Citalopram (which also goes under the brand name ‘cipramil’ in the UK) is a type of antidepressant that belongs to a class of drugs known as selective serotonin reuptake inhibitors (SSRIs) and works by inhibiting the brain’s ability to reabsorb the neurotransmitter serotonin - increasing the overall levels of the substance.
If you’re suffering from a mental health condition like depression, anxiety or panic, and are wondering if citalopram is right for you - don’t rely on guesswork, speak to a doctor online now.
Our GPs can discuss how you’ve been feeling, whether or not you’ve tried - or are currently taking - any other medications and work with you to decide whether citalopram could be the right treatment option for you.
Citalopram is taken orally - either in tablet form or as liquid drops. Your doctor will advise you on how often to take it and you should make sure to follow any instructions on your prescription. They may also decide to switch up the dosage on occasion to ensure you’re getting the best results, but you should not change the amount you take without consulting a doctor first.
You shouldn’t suddenly stop taking citalopram, even if you think the drug isn’t working or are feeling better. Withdrawal symptoms can occur if you stop suddenly, so be sure to speak to a doctor before making any changes to your medication.
If you miss a dose, simply take this as soon as possible, unless it’s nearly time for your next dose. It’s vital not to ‘double up’ on dosage as this can negatively affect your treatment.
Citalopram is mainly used to treat depression, however, it can also be used in cases of:
Like many antidepressants, there are a range of potential side effects associated with citalopram. However, many are rare and some people taking the drug will be largely symptom-free.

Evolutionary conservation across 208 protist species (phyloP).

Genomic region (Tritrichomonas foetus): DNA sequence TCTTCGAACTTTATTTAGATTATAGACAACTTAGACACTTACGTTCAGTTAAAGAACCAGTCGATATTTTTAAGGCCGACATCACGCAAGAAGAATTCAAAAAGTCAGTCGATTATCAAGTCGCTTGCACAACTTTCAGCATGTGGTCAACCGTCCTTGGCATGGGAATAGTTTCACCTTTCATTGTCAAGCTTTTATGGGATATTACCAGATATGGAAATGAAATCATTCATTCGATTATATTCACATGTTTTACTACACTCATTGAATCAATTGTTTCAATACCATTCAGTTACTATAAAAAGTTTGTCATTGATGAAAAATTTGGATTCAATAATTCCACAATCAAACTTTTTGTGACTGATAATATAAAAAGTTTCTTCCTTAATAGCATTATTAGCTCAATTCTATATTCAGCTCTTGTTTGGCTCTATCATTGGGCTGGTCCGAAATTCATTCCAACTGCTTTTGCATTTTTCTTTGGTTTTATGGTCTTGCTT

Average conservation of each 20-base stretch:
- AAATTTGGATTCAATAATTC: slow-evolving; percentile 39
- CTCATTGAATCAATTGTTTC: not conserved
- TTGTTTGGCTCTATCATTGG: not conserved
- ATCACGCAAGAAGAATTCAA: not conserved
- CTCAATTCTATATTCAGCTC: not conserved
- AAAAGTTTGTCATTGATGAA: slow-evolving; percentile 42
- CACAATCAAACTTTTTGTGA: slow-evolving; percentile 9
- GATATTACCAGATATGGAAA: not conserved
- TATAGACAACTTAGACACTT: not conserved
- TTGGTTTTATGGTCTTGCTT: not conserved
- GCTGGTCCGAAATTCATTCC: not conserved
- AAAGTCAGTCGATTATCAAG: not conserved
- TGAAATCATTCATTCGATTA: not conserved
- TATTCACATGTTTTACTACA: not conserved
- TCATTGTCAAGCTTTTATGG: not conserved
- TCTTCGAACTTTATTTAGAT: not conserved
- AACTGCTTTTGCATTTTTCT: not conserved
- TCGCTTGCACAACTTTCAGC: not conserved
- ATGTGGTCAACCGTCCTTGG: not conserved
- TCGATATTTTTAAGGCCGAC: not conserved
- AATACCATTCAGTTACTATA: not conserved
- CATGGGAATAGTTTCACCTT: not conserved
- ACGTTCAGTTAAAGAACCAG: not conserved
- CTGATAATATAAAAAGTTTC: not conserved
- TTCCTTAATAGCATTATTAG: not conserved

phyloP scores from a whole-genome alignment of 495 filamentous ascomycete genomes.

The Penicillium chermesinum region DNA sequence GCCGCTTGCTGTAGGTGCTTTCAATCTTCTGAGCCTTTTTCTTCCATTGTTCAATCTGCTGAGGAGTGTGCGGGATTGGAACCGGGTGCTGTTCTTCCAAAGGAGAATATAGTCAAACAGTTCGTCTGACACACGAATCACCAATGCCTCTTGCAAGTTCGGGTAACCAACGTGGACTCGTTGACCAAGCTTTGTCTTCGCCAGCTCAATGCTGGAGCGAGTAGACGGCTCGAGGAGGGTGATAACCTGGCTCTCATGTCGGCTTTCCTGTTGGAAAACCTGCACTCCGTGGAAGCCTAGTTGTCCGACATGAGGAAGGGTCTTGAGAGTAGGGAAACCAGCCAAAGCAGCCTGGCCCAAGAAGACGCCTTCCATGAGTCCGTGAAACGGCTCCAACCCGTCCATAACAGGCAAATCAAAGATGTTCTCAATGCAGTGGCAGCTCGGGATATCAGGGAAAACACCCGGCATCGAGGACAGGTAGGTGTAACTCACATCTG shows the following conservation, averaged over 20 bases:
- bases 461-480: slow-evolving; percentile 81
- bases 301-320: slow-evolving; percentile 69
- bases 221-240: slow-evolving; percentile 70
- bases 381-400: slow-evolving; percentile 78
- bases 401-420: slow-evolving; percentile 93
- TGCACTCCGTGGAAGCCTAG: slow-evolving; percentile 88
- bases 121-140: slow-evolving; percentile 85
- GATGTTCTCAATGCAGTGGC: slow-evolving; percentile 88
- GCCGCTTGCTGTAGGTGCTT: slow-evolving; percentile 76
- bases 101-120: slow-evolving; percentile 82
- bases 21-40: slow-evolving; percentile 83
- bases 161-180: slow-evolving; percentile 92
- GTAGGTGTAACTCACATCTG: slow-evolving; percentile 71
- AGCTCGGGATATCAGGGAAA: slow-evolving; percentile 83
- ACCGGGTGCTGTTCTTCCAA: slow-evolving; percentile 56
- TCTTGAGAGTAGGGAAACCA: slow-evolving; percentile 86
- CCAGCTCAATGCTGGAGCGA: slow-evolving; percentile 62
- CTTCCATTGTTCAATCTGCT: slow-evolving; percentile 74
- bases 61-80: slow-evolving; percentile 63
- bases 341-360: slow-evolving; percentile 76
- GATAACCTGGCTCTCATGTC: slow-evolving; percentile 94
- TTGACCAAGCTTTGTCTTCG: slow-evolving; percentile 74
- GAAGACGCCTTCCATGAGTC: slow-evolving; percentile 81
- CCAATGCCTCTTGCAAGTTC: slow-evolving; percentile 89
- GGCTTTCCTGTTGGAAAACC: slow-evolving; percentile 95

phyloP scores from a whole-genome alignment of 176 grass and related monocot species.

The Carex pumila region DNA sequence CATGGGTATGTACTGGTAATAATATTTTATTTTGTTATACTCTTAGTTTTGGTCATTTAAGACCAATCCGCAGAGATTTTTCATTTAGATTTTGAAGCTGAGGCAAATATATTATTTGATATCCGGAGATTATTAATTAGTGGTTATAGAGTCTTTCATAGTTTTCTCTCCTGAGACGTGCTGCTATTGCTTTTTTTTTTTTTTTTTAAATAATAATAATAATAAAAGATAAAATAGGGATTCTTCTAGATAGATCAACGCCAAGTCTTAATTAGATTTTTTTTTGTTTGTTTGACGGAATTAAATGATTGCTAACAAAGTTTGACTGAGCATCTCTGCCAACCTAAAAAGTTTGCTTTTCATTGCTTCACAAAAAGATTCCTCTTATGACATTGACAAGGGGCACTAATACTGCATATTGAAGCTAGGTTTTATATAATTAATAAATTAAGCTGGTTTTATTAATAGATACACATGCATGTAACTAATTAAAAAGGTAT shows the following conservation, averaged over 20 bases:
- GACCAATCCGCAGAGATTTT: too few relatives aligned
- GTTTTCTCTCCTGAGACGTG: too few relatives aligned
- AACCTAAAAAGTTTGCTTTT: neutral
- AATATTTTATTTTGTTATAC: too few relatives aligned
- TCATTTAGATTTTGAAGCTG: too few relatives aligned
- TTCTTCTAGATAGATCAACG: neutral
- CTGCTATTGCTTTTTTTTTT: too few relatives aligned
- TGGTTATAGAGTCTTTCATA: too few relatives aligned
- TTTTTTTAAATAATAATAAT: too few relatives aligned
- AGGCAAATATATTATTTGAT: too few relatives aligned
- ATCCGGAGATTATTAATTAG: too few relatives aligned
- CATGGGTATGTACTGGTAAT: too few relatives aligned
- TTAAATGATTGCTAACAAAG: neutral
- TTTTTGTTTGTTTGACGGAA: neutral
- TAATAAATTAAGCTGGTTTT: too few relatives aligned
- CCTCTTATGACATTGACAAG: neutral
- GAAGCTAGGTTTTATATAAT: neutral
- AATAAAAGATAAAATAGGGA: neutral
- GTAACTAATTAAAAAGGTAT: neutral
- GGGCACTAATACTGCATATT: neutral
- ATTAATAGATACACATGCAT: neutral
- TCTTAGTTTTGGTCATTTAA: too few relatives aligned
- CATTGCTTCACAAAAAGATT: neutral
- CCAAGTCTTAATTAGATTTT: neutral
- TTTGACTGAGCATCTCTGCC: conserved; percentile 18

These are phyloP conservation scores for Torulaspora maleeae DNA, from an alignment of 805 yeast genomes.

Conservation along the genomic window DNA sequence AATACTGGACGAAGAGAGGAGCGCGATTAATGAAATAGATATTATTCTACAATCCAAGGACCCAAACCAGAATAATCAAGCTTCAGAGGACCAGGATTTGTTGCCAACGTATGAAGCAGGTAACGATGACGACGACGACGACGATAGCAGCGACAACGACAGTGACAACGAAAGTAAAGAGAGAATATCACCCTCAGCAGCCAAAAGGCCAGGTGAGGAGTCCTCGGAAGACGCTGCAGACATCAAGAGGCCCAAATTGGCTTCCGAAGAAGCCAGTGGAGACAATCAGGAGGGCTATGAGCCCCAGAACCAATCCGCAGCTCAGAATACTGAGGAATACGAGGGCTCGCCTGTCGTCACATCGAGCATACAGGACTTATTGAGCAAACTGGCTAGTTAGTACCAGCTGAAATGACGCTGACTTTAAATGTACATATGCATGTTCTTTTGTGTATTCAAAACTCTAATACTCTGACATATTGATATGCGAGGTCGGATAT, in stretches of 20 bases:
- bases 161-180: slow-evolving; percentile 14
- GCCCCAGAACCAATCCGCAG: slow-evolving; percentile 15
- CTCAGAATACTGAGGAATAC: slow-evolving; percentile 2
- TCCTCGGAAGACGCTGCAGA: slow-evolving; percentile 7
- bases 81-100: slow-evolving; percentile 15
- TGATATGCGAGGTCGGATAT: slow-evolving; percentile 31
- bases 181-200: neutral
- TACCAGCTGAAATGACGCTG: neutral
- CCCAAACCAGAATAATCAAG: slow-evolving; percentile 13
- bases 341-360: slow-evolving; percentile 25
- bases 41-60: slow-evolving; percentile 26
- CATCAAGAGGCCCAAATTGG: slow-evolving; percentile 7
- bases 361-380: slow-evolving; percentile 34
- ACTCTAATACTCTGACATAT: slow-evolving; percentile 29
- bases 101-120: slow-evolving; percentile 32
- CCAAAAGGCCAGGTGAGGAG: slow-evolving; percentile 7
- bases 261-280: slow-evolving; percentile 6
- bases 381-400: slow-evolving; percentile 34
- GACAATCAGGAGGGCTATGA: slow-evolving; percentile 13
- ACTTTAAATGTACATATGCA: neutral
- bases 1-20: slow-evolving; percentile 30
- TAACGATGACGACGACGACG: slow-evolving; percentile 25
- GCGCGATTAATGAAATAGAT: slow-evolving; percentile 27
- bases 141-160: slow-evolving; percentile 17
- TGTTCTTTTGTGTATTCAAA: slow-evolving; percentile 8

Some of the most common side effects of the medication include:
Some rarer side effects include:
It’s vital to inform your doctor of any medication you’re already taking - whether that’s prescribed or bought over-the-counter - before starting a course of citalopram.
As with many SSRIs, it can have negative interactions with a range of other substances, including:
While it’s generally safe to drink alcohol during a course of citalopram, it’s not recommended since it can drastically enhance the symptoms of side-effects like drowsiness.
As a rule of thumb, doctors will try to avoid prescribing drugs for pregnant women and, on a case-by-case basis, judgements have to be made that take into account the potential benefits and risks of medications like citalopram.
You should be sure to inform your doctor if you’re pregnant or are trying to conceive before being prescribed citalopram. Research in this area has highlighted potential risks in terms of birth defects, while taking the drug during pregnancy could lead to a range of serious withdrawal symptoms in newborns.
Similarly, if you’re taking the drug while breastfeeding, there is a risk traces of the drug could be passed to your baby.See a doctor about Citalopram
If you’re experiencing depression, an anxiety or panic disorder, and are wondering whether citalopram might be the right treatment option for you - don’t rely on guesswork, speak to a doctor now.
Our GPs can discuss how you’ve been feeling, what other methods you’ve tried and work together with you to find the best form of treatment.